Comb JellyMnemiopsis mccradyi , Sea Walnut
Beroe ovata Flattened Helmet Jelly
Ocyropsis crystallina - Winged Comb Jelly
Euplakamis sp. - Sea Gooseberry
Comb Jellies are not real Jellyfish.
Jellyfish are the Phylum Cnidarian which they share
with hydroids and
anemones, all of which have stinging tentacles.
Comb Jellies are generally no more than an inch or two in diameter and have no more than two
They travel the open oceans near the surface. Unlike jellyfish that pulsate water to gain movement, the comb jelly's eight rows of little "hairs" are used to beat the water to co-ordinate with wave action to move themselves along.
Comb jellies are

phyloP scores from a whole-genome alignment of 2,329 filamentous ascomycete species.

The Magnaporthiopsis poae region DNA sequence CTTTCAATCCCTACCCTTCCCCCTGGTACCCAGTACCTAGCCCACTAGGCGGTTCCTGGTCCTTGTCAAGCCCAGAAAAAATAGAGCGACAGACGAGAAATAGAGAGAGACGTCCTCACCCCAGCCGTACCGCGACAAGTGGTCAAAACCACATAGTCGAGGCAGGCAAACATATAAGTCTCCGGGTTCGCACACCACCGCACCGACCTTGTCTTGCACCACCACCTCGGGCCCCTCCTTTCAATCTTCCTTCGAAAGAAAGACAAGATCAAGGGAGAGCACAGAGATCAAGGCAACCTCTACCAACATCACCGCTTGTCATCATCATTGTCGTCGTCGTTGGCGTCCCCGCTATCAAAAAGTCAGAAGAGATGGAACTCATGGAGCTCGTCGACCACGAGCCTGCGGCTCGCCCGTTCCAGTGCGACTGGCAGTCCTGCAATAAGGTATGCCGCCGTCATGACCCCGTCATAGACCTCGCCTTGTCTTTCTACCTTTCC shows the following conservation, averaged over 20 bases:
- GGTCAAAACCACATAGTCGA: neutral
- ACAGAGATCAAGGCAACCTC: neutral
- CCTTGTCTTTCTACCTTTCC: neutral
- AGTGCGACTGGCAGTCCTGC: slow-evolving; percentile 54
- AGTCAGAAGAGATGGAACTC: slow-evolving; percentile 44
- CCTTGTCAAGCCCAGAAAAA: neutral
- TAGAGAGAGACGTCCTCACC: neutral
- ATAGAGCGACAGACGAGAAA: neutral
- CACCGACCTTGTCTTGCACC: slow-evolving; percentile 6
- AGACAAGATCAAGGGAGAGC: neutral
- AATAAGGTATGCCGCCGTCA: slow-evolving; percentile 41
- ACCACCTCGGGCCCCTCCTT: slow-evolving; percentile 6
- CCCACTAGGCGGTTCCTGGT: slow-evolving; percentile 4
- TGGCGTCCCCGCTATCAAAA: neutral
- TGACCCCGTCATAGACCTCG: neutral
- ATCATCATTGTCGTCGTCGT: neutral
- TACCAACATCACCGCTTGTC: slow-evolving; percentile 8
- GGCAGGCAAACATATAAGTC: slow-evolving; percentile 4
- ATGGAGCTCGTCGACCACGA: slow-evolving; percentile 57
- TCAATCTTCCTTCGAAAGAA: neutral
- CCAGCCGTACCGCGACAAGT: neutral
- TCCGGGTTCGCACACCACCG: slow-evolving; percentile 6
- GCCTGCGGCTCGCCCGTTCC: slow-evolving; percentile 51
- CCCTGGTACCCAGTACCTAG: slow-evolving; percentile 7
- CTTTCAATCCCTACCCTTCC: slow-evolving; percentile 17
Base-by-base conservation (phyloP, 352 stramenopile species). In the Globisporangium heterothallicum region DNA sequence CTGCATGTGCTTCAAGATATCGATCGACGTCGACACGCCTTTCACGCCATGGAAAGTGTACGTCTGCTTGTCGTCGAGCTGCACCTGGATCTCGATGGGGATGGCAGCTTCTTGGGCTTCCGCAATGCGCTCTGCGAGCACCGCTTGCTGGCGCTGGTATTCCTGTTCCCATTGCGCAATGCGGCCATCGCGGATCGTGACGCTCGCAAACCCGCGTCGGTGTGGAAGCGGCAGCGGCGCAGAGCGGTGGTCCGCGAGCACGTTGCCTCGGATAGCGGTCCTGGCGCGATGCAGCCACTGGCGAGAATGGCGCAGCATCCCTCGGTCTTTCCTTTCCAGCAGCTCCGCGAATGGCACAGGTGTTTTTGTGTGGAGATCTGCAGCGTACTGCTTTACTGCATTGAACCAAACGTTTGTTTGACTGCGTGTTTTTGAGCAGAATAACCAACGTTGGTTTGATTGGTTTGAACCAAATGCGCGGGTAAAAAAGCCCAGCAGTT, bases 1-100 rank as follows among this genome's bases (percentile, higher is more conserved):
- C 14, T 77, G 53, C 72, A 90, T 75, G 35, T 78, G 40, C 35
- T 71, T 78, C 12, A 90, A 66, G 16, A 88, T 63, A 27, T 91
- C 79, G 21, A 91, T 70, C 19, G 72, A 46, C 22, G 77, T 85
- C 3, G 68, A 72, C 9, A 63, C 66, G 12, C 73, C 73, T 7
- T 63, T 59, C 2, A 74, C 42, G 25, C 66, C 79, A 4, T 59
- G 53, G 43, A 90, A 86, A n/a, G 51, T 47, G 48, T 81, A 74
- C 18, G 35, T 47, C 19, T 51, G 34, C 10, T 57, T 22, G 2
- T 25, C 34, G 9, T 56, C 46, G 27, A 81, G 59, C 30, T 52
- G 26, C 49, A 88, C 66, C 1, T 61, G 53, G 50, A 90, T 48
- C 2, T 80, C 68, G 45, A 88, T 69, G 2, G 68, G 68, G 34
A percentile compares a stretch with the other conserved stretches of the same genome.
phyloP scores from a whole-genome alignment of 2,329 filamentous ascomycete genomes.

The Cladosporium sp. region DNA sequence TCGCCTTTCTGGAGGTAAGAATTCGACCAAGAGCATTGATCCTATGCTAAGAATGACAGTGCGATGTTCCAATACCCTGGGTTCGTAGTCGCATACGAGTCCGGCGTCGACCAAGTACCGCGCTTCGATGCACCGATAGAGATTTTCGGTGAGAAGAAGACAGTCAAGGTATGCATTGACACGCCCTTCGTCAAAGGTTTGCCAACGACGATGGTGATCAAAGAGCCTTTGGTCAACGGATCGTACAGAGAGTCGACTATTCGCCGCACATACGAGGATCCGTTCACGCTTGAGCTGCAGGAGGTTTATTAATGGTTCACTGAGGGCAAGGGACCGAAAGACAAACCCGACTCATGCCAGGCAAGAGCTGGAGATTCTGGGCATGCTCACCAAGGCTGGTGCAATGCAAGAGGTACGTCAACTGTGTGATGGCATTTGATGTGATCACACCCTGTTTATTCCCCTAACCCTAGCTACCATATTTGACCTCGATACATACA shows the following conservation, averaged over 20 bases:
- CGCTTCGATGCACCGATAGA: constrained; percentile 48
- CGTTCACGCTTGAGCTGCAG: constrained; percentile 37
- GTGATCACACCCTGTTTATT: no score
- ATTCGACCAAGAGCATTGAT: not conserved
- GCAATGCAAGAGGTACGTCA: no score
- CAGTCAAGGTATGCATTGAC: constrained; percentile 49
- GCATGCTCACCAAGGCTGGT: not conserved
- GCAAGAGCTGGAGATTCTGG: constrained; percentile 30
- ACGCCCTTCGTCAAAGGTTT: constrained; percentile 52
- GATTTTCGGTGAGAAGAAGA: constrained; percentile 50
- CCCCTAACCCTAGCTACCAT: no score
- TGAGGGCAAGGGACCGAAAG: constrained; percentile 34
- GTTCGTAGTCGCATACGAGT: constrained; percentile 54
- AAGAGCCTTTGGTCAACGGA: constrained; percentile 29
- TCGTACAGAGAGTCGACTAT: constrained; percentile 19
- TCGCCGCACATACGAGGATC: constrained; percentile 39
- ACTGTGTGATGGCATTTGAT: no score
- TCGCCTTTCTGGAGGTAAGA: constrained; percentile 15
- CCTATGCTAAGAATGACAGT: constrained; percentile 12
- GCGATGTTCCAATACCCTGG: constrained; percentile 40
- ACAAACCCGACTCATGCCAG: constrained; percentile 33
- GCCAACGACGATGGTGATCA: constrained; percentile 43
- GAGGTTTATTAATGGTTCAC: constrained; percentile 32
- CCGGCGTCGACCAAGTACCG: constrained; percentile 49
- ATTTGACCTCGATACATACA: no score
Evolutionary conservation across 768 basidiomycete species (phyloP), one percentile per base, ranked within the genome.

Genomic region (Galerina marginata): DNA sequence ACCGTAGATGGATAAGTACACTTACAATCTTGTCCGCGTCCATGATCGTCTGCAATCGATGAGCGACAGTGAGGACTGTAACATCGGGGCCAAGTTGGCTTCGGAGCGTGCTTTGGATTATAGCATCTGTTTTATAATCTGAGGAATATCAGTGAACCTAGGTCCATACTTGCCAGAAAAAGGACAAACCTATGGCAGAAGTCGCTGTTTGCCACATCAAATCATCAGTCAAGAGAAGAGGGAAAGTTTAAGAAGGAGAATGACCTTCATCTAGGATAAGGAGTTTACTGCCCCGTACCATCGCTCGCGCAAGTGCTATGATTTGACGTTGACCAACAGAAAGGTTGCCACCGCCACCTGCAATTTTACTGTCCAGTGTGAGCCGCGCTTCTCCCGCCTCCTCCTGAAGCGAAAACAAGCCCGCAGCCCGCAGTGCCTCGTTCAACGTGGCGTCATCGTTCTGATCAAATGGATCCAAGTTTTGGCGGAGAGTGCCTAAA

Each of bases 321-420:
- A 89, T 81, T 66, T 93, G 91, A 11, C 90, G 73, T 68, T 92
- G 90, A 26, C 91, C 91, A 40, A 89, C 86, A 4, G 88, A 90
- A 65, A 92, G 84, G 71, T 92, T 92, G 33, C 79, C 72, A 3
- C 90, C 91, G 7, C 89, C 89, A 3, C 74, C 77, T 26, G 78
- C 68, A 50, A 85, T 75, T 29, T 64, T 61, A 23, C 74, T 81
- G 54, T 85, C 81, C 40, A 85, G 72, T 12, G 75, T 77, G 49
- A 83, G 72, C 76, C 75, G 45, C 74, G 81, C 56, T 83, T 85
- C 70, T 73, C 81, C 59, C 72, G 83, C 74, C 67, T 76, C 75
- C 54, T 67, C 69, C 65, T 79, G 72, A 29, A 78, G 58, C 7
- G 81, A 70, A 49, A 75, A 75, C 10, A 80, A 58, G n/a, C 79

very fragile, up to 96% water, but voracious
predators of other jellies.
As they swim, the
comb rows diffract light to produce a neon, rainbow
effect. These jellies are bio-luminescent . When disturbed,
they produce a blues green glow. The most commonly seen are the Sea Walnuts. The Flattened Helmet Jelly was spotted in the mangroves.
Often masses of these jellies are found floating
near the surface of the water. Most are about 1 inch in diameter.
The Sea Gooseberry's long filaments are not for stinging, rather they have a sticky adhesive that traps prey and the filament is then retracted bringing the prey to the jellies mouth. Not all Comb Jellies have filaments, and never more than two.